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Meet HollywoodMakeup Artist: Dana M. Bretz

Today we’d like to introduce you to Dana Bretz.  She’s gone from being unable to pay rent to living the dream – her story is a story that is all too common amongst LA’s rising stars.  We’re proud of all she has already achieved and can’t wait to see where she goes next.  Below you’ll find edited excerpts of our interview with Dana.

Dana, please share your story with us.  How did you get to where you are today?

In April of 2000 I contoured the cheeks of a young hopeful drag superstar. That was all it took for me to see the transformative magic a dab of color on a brush could have. It’s as therapeutic as putting oil to canvas with the added benefit of eye contact and sharing a laugh. Along with makeup artistry, I enjoy writing, acting, yoga, hiking, painting, cinema, theater and traveling.

Has it been a smooth road?

My biggest obstacle was fear of using too much color. I used to apply the same champagne colored eye shadow onto everyone. It was shimmery and very universal. I was always in favor of the “no makeup” makeup look. I’m not sure when the shift happened but one day I stopped myself mid line when I realized I was doing a very intense smokey eye. It was a milestone I celebrated internally that day on set. Another thing I struggled with early on was asking for what I was worth. I was young and hungry and I would cut my rates just to work. A tremendous pay cut equates to more job stress. One particular incident jumps out. It was for an infomercial. Remember those? I had agreed to a much lower day rate because it was multiple work days, and again, I was hungry. It was for a hair growth and skincare line. Day One I was applying fake pimples I made out of latex and eyelash glue to talent with great skin for the before shots. Day two was the same group of actors sans fake blemishes for the after shots. Day three was hair growth day. My one and only actor was supposed to be made bald after they did shots of him shampooing his hair. I had the materials to create the bald cap for the actor. Fortunately, to my surprise, he was wearing a hair piece. I asked him if he could kindly remove his nearly unnoticeable hair. He refused. Noticing the commotion, the producer came over and listened as I explained our situation. He felt he had resolved it when he asked me to please apply the bald cap over the piece. I pulled him aside and explained this would be a big mistake and that the actor’s head would look disproportionate and odd, and no doubt sprigs of hair-piece hair would puncture the latex bald cap over time. He didn’t back down. Luckily, the actor did. He walked off set allowing us to break for an early lunch.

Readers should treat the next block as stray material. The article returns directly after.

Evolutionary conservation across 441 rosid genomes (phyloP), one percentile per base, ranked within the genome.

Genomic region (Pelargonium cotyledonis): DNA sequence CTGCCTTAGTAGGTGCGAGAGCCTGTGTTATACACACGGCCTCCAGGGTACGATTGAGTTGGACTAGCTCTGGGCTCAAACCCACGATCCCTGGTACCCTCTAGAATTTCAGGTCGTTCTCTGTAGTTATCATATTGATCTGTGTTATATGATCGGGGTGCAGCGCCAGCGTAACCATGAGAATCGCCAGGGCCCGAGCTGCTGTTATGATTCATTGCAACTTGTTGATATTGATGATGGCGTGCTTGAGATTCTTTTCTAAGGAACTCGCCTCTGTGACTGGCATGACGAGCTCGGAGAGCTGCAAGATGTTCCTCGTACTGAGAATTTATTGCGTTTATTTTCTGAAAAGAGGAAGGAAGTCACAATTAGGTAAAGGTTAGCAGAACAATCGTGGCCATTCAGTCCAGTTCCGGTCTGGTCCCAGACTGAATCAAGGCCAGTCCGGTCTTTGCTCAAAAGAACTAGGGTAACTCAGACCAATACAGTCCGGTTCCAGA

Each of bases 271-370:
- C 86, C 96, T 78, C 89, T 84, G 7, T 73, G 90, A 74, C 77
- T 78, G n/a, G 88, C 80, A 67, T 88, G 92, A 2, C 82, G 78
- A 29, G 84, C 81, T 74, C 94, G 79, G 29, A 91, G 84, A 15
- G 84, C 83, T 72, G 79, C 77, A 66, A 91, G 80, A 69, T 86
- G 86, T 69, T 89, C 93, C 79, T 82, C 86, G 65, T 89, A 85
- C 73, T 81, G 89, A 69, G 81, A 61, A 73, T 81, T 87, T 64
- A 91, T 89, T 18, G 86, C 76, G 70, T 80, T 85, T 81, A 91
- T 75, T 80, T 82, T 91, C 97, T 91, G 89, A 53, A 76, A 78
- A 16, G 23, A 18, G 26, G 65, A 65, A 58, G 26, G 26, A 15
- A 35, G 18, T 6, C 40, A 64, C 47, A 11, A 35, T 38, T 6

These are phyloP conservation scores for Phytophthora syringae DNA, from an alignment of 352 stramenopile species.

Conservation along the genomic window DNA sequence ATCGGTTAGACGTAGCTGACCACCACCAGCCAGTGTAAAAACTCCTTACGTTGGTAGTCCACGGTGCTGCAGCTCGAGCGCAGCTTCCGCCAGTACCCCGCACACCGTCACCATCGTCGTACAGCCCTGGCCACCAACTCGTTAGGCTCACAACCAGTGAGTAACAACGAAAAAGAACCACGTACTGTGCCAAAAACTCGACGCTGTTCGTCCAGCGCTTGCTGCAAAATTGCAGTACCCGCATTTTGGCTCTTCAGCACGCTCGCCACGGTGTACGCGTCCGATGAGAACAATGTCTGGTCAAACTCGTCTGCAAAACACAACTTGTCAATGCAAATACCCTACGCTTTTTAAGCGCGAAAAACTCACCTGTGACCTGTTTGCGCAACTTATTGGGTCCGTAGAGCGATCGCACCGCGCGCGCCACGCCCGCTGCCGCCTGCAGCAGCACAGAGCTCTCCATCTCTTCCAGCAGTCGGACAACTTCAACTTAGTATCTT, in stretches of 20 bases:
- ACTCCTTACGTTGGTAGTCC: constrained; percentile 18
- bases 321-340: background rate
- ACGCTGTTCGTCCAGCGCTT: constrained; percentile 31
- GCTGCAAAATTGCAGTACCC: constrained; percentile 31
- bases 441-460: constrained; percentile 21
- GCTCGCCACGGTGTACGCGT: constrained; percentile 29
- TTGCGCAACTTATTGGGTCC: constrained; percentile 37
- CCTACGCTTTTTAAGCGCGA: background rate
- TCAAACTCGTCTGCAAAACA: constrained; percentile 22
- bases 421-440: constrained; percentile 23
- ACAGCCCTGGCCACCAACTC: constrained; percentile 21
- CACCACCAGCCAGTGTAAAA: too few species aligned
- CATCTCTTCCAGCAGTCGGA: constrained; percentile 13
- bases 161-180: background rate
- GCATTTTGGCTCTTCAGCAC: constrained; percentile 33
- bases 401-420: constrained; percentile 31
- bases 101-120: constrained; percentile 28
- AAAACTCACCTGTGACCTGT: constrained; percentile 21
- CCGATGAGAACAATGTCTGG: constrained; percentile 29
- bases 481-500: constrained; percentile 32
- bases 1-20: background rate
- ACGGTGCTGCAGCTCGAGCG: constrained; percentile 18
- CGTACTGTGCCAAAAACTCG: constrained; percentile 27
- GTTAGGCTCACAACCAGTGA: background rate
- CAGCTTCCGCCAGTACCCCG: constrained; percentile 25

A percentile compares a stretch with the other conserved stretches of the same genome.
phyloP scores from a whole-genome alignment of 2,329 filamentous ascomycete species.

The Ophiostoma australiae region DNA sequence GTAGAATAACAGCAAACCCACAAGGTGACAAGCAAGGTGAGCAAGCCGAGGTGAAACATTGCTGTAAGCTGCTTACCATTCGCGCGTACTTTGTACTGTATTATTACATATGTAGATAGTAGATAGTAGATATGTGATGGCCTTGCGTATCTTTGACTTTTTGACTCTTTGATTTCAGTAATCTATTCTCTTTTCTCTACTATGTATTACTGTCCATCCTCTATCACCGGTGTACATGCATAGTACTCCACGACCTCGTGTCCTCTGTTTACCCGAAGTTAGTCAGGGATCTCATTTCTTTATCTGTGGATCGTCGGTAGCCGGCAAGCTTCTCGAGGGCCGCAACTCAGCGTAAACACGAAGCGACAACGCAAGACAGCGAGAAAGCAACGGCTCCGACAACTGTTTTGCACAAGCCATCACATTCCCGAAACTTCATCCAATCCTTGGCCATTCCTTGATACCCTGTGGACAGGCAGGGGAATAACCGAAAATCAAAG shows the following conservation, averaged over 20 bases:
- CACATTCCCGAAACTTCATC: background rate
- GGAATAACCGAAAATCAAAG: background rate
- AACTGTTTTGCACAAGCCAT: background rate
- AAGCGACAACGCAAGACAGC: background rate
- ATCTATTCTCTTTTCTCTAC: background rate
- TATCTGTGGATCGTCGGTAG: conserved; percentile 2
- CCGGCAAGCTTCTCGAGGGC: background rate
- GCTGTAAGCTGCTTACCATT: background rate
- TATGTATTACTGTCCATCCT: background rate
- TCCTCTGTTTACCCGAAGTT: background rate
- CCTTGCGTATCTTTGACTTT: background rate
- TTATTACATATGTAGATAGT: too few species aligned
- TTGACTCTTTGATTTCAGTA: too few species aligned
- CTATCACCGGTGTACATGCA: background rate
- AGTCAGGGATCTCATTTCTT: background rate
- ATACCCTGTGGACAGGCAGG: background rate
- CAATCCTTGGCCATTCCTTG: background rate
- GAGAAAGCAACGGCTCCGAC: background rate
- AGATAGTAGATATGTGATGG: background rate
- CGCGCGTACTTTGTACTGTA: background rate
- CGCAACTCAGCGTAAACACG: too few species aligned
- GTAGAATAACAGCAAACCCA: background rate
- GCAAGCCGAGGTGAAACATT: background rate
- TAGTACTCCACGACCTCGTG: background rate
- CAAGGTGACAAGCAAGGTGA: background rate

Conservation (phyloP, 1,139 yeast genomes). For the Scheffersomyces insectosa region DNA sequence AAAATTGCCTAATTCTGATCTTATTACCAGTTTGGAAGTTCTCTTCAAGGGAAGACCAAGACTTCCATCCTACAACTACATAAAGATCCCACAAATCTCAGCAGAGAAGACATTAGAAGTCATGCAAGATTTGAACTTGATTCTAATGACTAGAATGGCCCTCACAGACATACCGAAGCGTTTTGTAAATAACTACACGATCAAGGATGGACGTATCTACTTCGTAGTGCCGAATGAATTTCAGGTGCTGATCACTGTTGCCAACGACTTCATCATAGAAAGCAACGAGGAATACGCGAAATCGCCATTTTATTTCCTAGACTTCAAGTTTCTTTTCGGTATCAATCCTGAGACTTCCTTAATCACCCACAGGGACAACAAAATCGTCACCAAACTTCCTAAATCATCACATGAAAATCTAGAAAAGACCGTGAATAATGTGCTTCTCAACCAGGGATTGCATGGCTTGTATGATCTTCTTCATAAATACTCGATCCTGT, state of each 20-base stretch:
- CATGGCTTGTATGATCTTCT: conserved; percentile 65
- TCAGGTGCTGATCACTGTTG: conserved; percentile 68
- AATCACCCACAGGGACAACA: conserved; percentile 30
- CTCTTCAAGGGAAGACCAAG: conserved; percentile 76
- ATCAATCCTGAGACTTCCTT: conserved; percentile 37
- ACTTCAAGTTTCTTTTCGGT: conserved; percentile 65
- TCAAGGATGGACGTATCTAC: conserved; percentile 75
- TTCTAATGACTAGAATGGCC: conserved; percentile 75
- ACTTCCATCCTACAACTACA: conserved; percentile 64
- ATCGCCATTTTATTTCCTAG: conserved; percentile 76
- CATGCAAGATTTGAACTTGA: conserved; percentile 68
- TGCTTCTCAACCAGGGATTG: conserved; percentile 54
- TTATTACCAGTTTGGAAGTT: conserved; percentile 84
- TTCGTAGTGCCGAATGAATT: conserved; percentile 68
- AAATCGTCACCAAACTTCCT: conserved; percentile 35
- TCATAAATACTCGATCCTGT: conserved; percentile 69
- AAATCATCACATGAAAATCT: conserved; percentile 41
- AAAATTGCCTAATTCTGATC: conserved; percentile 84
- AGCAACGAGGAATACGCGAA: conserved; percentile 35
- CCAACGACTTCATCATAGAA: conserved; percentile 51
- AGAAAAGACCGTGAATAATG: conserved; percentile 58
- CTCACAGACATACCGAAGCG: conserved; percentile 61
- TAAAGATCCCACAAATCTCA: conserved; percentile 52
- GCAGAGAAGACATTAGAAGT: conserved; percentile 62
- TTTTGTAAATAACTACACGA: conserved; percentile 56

Let’s dig a little deeper into your story.  What was the hardest time you’ve had?

I can’t stress enough the importance of having a survival job when starting out. Prematurely I thought I had “arrived” and could quit my 9-5 job. I found myself in a very uncomfortable position. I wasn’t able to pay rent, I lost my car and I could barely pay my phone bill. What money I did have went toward food. Unfortunately, I love food a lot. In my industry it often takes 30 days to receive your paycheck. So even though I had a good chunk of money coming my way, I somehow had to figure out how to survive until then. When I did get that nice paycheck it went toward the previous month’s rent and bills. A couple of times I had to swallow my pride and request to be paid early forcing me to explain my situation and lose a client. Once I got another survival job, I was able to get back on my feet. It was not an easy time in my life, but I am so grateful for it and wouldn’t trade the experience for anything. Don’t quit your survival job unless you have a nice savings built: about 6 months of expenses, or you get fired because you’re requesting time off every week because you keep booking dream jobs.

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Check out her work below:

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